For weeknight dinners, it's essential to keep it simple. These five "secret ingredient" combinations will give you all the inspiration you need to get through the week, without needing to run to the market.

The Best Roast Chicken EVER

The "Secret" Ingredients: Butter, Garlic, Soy Sauce

Despite the soy sauce, this recipe was actually inspired by a dish at a French restaurant in New York.

It is so easy, and is a great way to make the easiest whole chicken or chicken pieces between shopping trips.


Heat your oven to 475°. Melt 8 tbsp unsalted butter in 2-qt. saucepan over medium heat; stir in 1/2 cup soy sauce; set aside. Season chicken with salt and pepper, stuff cavity with 7-10 cloves of crushed garlic; tie legs together. Transfer to 9" x 13" baking dish. Brush heavily with some of the soy mixture, and cook, basting twice more, until cooked through, about 1 hour. Let rest for 10 minutes.


5-Minute Spicy Pasta Pan Sauce

The "Secret" Ingredients: Chili Oil, Garlic, Parmesan

When you're out of ideas, this is a great go-to pasta sauce. Add in some veggies to make it a more complete meal, or serve alongside a kitchen sink salad. While your pasta is cooking, mince some garlic and toss it in a pan with a good, thick coating of olive oil and a drizzle of hot chili oil over medium-low heat. When your pasta is al dente, toss it directly into your garlic-oil pan (don't dump your pasta water yet!), along with some parmesan and toss with tongs. Season to taste with salt and fresh black pepper, plus a little more hot chili oil, if you like. If the pasta seems dry, add some pasta, one tablespoon at a time, until it loosens up. Top with fresh parsley, if you have it, and serve immediately.

Ridiculously Easy Middle Eastern Tahini Dressing

The "Secret" Ingredients: Tahini, Lemon Juice, Garlic

This super-easy dressing transforms grain bowls, is incredible over roasted or grilled vegetables, makes a sweet potato feel like a meal, gives heft to chopped salad, and can even be drizzled over leftover chicken for bootleg shawarma wraps. Mix 1/3 cup tahini (Middle Eastern sesame paste), 1/3 cup water, juice of 1/2 a fresh lemon, 2-3 minced garlic cloves, a drizzle of olive oil, and a teaspoon salt. Taste and adjust, adding more water, lemon juice, or salt, as needed to reach desired flavor and consistency. Feel free to add fresh herbs or red pepper flakes for easy variations.

Your New Go-To Steak Marinade

The "Secret" Ingredients: Soy Sauce, Thai Chili Garlic Sauce, Lemon Juice, sesame oil (optional)

This basic combination of soy, garlic, chili, and lime has infinite variations, and is super forgiving (we don't even measure, just eye-ball splashes). Give your marinade a sniff or taste before adding the steak and adjust according to your taste. Pour ¼ cup soy sauce, a heaping spoonful of Thai chili garlic sauce (or 3 cloves minced garlic and some red pepper flakes), juice of one lime, and a dash or two of sesame oil in a Ziploc bag. Taste and adjust seasoning as needed. Toss in your steaks and let them marinate for an hour or overnight. Then cook on a grill or pan.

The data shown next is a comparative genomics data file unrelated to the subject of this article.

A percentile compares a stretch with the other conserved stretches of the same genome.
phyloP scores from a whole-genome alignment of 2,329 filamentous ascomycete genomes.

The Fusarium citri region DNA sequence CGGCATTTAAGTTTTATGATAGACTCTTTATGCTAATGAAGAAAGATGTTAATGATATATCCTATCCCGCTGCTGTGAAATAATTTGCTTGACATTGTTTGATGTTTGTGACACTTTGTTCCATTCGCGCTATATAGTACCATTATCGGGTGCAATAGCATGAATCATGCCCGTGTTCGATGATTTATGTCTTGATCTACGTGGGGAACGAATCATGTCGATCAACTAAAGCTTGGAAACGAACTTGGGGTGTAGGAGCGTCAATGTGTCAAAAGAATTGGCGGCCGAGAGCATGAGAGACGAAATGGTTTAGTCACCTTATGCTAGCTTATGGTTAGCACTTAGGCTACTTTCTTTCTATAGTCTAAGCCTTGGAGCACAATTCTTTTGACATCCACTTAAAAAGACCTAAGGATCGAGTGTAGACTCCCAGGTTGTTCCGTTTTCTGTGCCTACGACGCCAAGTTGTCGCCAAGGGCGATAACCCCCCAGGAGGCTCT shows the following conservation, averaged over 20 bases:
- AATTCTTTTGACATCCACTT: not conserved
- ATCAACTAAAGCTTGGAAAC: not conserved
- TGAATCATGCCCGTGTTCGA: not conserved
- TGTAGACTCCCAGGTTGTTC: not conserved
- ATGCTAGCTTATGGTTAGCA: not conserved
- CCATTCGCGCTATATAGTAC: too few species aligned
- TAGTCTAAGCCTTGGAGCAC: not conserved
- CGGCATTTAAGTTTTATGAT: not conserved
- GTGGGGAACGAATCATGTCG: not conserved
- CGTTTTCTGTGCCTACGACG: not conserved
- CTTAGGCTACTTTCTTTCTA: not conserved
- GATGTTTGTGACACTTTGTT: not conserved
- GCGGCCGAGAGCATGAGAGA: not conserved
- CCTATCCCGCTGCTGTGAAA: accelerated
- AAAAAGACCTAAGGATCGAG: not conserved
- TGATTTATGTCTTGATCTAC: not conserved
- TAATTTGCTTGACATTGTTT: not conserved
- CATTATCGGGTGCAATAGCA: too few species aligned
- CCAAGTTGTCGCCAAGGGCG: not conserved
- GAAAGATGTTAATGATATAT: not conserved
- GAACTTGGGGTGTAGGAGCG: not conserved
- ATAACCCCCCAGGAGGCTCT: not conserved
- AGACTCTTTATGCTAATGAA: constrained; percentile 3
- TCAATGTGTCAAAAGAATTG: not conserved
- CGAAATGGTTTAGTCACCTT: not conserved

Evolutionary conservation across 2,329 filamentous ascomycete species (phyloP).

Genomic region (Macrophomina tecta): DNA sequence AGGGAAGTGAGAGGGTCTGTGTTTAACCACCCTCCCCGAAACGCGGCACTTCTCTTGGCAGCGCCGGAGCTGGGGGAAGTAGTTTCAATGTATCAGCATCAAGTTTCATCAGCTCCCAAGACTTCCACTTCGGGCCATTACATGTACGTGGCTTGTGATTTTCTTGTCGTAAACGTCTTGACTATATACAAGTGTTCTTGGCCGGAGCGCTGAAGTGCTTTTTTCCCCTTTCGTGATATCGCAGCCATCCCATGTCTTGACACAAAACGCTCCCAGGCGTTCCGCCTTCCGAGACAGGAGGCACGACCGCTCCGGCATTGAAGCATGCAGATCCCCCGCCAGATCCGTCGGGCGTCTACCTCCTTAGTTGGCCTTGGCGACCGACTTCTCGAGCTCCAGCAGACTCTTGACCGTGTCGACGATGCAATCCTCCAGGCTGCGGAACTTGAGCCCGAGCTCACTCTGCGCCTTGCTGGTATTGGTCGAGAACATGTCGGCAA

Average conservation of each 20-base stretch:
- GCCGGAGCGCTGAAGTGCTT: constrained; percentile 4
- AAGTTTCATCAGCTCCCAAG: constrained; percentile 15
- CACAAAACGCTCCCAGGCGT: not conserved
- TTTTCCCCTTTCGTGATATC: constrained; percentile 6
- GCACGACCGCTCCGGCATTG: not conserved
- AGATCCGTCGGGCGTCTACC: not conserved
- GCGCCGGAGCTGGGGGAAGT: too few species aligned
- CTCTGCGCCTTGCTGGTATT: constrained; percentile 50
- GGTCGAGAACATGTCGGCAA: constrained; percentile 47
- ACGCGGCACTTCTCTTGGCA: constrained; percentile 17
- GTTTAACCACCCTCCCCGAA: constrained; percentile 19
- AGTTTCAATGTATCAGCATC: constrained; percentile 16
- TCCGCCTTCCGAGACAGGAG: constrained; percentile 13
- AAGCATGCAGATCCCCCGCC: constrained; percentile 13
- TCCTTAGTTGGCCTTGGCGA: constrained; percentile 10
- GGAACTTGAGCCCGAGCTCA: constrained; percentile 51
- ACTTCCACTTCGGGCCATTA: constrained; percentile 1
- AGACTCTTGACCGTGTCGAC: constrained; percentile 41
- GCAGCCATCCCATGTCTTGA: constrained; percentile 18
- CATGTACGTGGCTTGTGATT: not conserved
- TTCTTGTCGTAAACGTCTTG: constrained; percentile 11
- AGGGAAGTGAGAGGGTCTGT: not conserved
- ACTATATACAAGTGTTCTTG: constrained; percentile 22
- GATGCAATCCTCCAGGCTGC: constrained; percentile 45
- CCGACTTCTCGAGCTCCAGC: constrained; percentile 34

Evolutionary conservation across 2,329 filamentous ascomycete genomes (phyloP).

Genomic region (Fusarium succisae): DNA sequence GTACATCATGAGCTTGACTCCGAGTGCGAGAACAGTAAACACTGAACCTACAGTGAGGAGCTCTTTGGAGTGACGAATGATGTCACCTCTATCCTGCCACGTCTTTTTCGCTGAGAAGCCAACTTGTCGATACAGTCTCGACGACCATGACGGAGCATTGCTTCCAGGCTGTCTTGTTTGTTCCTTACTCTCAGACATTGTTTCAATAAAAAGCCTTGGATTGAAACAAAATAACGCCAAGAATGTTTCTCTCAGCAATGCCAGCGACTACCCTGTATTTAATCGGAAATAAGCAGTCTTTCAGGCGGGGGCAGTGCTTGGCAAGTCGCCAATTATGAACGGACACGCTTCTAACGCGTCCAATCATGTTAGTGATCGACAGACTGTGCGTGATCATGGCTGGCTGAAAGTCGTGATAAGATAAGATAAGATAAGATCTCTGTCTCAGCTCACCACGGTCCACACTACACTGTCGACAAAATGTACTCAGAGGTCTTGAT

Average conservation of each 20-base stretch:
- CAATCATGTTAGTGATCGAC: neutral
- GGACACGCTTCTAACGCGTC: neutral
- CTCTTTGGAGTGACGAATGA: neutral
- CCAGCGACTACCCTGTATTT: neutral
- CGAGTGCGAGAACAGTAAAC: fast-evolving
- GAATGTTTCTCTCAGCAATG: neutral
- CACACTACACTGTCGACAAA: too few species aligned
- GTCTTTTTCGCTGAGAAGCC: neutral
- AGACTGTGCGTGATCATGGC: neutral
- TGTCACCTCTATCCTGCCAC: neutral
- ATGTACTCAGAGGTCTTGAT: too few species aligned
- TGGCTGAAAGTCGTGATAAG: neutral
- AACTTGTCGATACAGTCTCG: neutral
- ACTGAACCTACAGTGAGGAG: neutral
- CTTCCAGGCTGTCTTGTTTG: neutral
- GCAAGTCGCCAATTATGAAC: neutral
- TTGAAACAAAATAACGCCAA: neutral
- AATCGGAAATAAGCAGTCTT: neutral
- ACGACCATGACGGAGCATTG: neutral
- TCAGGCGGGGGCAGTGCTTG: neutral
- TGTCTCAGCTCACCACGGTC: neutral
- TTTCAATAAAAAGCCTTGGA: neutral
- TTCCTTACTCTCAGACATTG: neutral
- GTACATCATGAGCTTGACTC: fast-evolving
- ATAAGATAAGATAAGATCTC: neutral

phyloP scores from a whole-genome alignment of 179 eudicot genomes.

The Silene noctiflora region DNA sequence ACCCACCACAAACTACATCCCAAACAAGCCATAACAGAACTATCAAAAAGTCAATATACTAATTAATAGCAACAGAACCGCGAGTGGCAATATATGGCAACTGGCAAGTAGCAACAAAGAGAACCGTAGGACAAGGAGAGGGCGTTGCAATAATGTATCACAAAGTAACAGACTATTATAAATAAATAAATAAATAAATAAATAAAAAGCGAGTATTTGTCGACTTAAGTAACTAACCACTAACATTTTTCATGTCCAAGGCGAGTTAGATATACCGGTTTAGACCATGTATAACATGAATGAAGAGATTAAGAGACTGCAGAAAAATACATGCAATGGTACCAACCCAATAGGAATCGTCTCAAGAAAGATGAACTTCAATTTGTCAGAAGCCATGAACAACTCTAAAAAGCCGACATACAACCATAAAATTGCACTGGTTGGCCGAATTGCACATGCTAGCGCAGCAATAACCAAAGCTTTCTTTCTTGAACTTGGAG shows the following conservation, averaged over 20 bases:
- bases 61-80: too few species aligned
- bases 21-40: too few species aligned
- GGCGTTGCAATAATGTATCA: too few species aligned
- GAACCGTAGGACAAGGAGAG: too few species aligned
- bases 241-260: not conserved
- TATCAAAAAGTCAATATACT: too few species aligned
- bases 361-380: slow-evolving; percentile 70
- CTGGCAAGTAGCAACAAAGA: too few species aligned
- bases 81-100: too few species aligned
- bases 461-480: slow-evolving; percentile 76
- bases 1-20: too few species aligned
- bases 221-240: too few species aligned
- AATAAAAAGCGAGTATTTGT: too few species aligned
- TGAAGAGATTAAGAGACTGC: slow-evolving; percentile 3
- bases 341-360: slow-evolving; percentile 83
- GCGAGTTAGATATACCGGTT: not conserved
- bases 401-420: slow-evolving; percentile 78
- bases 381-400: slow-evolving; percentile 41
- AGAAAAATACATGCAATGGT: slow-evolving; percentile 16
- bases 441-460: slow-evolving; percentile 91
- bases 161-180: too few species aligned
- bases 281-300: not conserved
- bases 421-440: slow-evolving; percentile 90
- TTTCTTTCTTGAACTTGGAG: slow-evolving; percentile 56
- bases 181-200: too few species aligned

Kitchen Sink Rice and Beans

The "Secret" Ingredients: Can of beans, rice

If you have a can of beans and a cup or two of leftover white or brown rice, you have yourself the makings of a meal. This dish can be made with whatever you have on hand, so feel free to toss in some cubed sweet potato, if you have it, add some chopped tomato, chop up that lonely sausage in the back of your freezer, use black, pinto or whatever cooked/canned beans you have, and omit whatever you are missing.


If you want to get fancy, serve topped with some fresh cilantro, sliced avocado, or fresh pico de gallo. Simply sauté some garlic, onion, and pepper (and sausage or sweet potato, if using) in olive oil over medium to medium-high heat until soft and beginning to brown. Add some cumin, salt, pepper, and chili powder, give it a stir. Add in your beans and mix well. Season to taste salt and let it cook for a few minutes until heated through. Dump in your rice and stir to combine. Let it cook a few minutes more (if you forget about it for a while, that's okay too). Add the juice of a lemon or lime, taste and adjust seasonings.

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About the Contributor
Felicia Campbell
Felicia Campbell is an award-nominated writer, editor, and producer. She is the author of The Food of Oman: Recipes and Stories from the Gateway to Arabia; numerous travel guides; and Chasing Iraqi Chicken: A Memoir (forthcoming). She writes about culture, travel, food, and lifestyle and has held editorial positions at Saveur, Times of Oman, Phoenix New Times, and Edible San Diego. She now works with authors as a developmental editor and writing coach, produces digital videos, and is developing a documentary series about endangered cuisines. Learn more at